Crafting a fine festival

THE 14th annual Smithwick’s Rhythm ‘n’ Roots festival kicked off with a twist on Friday evening as festival director John Cleere and performers Hans Chew and band gave an interpretation of the National Craft Gallery’s current exhibition, ‘Irish Craft Portfolio 2011’.

Speaking of the display that includes a selection of cutting-edge creations in various media, Mr Cleere said the festival and the exhibition had much in common, including being perhaps “the best kept secrets in Ireland”, but also in the earthy, natural-inspired character of their wares.

He then proposed an intriguing comparison between some of individual works and performers, a theme that could be carried through the four-day festival.

Hans Chew and band, for instance, called to mind a set of colourful paintings by Patricia Murphy, Mr Cleere suggested. And in their various gigs they showed a masterful ability to layer melodies, a sort of jam-band boogie with lively piano, guitar, bass and incredible drums.

Canada’s Little Miss Higgins was compared to the fun and feisty glass works of Catherine Keenan, and her smooth old-style sound was complemented by the laser-sharp wit of her lyrics, such as “You said you loved me – Liar.”

Also with a lifetime of stories to share was Mary Gauthier, whom Mr Cleere compared to a ceramics Skelligs portrait by Cormac Boydell. “She is a woman who’s had a really tough life but has turned her experiences into really great songs,” he said. And so as she sang of cold winds blowing, and “walking in the water till my hat floats away”, there was a soothing comfort in her voice, even if she hasn’t found it many places elsewhere.

On the opposite end of the spectrum came Drive By Truckers, whose solid and heavy yet utterly precise sound Mr Cleere compared to a massive wooden table by John Lee – both of which would be the dominate feature in any room. They certainly did in their sold-out, two-hour performance on Sunday.

Demand was equally high to hear Beth Orton’s three gigs, with a sound reminiscent of the “intricate but strong” jewellery of Eily O’Connell. Her beautiful vocals ornamenting the music, this charming performer even seems to smile as she sings, and it’s infectious to the listener too.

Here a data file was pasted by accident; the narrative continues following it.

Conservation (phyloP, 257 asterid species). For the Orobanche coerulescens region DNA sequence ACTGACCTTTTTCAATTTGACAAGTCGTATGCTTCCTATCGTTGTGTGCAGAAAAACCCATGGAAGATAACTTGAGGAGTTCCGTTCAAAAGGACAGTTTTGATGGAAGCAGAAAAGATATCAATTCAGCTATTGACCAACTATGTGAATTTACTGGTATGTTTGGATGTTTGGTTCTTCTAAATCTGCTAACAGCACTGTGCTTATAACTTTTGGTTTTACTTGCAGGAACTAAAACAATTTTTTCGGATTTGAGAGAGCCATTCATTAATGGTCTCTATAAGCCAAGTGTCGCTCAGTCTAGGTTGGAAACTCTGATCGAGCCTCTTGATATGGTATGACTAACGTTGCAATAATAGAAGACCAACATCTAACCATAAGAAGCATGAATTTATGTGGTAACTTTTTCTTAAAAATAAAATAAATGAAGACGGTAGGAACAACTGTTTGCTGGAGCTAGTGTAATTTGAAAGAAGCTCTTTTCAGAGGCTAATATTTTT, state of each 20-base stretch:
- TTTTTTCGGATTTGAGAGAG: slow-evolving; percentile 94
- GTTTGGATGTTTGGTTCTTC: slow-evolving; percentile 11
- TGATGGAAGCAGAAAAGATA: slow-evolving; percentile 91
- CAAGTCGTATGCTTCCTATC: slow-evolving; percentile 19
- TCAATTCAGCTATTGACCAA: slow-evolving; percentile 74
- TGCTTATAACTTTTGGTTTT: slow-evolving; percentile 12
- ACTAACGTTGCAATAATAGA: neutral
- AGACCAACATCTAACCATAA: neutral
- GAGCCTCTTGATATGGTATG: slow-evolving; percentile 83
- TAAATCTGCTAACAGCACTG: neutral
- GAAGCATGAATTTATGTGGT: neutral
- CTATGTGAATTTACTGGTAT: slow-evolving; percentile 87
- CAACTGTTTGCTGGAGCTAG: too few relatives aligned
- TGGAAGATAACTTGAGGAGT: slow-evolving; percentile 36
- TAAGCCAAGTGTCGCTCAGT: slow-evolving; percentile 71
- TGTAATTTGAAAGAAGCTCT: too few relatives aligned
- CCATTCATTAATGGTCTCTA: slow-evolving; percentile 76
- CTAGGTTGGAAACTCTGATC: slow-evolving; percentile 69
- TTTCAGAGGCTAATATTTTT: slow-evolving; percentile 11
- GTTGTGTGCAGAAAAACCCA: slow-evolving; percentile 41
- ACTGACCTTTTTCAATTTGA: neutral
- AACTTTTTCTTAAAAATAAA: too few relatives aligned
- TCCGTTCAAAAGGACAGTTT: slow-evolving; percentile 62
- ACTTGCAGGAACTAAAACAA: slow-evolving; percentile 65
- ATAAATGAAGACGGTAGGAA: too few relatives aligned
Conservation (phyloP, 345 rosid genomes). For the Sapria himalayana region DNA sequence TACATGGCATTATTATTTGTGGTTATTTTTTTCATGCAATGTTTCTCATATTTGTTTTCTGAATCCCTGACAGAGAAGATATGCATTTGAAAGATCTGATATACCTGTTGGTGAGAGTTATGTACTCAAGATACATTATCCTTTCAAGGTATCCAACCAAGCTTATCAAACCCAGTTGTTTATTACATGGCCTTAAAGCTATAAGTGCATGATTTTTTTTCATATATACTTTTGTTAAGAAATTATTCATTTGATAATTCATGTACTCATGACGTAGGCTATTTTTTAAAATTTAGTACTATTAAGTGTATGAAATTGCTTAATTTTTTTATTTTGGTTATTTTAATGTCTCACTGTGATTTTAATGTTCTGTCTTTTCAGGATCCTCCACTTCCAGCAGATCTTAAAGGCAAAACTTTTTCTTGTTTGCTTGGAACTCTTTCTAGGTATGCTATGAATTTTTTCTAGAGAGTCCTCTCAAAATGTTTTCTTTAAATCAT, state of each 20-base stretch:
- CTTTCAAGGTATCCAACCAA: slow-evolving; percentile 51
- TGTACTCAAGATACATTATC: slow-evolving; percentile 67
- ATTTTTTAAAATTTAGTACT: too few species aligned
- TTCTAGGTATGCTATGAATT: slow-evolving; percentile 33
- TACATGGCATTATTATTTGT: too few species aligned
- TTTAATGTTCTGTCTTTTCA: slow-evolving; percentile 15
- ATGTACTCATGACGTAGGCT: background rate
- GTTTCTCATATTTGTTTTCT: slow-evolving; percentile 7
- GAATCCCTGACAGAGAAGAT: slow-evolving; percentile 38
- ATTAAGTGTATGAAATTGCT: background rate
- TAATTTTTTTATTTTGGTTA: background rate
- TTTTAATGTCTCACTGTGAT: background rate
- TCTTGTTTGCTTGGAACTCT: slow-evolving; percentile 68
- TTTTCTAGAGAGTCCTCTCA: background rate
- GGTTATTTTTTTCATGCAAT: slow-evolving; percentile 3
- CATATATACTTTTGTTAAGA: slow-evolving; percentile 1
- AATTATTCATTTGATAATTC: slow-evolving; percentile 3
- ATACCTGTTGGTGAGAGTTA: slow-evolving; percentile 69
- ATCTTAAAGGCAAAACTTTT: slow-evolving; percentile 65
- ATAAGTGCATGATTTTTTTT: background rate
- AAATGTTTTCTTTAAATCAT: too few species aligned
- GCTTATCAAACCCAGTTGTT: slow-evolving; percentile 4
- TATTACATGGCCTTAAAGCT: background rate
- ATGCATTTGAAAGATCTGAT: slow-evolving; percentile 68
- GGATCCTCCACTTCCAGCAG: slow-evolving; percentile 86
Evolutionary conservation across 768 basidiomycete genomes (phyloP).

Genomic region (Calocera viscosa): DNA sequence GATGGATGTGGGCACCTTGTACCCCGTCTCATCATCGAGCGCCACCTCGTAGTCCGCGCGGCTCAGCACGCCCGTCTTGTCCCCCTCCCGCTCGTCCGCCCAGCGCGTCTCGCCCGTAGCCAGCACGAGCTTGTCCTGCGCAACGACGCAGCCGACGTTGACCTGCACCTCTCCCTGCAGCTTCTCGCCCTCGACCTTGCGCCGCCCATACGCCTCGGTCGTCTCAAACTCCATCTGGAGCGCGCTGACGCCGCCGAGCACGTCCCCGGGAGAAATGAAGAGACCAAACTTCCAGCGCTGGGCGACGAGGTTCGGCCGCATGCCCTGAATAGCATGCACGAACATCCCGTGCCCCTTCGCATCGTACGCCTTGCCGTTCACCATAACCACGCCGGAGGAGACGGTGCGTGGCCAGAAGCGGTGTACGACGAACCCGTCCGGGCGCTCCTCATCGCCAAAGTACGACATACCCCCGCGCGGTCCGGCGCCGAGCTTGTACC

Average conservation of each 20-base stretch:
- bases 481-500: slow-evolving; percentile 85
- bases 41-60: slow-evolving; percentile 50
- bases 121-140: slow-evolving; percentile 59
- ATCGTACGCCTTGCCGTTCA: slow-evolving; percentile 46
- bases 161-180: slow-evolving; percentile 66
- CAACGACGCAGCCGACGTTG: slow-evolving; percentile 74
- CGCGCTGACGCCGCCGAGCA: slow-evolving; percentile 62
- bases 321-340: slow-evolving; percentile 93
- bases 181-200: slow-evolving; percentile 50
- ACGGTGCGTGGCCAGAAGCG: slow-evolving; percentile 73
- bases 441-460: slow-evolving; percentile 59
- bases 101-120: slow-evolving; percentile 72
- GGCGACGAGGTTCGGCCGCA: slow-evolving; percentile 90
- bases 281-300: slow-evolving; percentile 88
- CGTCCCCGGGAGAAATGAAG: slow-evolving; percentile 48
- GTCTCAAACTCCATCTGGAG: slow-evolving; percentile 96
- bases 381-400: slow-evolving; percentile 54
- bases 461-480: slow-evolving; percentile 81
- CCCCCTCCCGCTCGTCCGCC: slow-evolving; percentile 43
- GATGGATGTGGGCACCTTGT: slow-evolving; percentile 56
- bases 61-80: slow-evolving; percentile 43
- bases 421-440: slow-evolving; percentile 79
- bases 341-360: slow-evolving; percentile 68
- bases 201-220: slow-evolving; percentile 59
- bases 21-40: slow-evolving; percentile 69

Also highly detailed is the music of Frontier Ruckus, who might call to mind the porous, sea-like ceramics of Frances Lambe, quirky sorts of shapes and their lyrics as precisely placed as the many pores in her forms. (The six-piece includes the musical-saw-playing Zachary Nichols, who possibly even inspired a few carpenters to try a new use for their tools.)

Individualism was also the order of the day with Wilko Johnson, whose utterly expressive, high-energy performance could bring to mind the work of silversmith Cara Murphy. Like the pieces of her multi-directional that change with each placement, with this performer you’d surely never get the same show twice.

Doug Paisley’s delicately woven tales, meanwhile, were reminiscent of the dandelion-esque work of calligrapher Denis Brown, the singer’s mostly “sad songs” uplifted by his warmth and wit.

And the “wildness” of Stacie Collins was compared to the willow rods and bog wood of Joe Hogan. Playing the Monday night gig to bring the festival to a close, she delivered her high-energy show from the stage and even from on top of the bar.

It was a fitting end to a weekend which saw bands and singer-songwriters playing to large crowds in venues throughout the city – too many acts to praise here in one sitting, really. And plenty of them were free, including performances at Rollercoaster Records by Sam Amidon and Frontier Ruckus, and a Monday afternoon gig by James Walbourne for the festival volunteers.

With such a fine selection of highly skilled master craftsmen and women performing throughout the weekend, there was much to celebrate. And so the Roots comes to a close for another year, although the National Craft Gallery exhibition continues until May 11.

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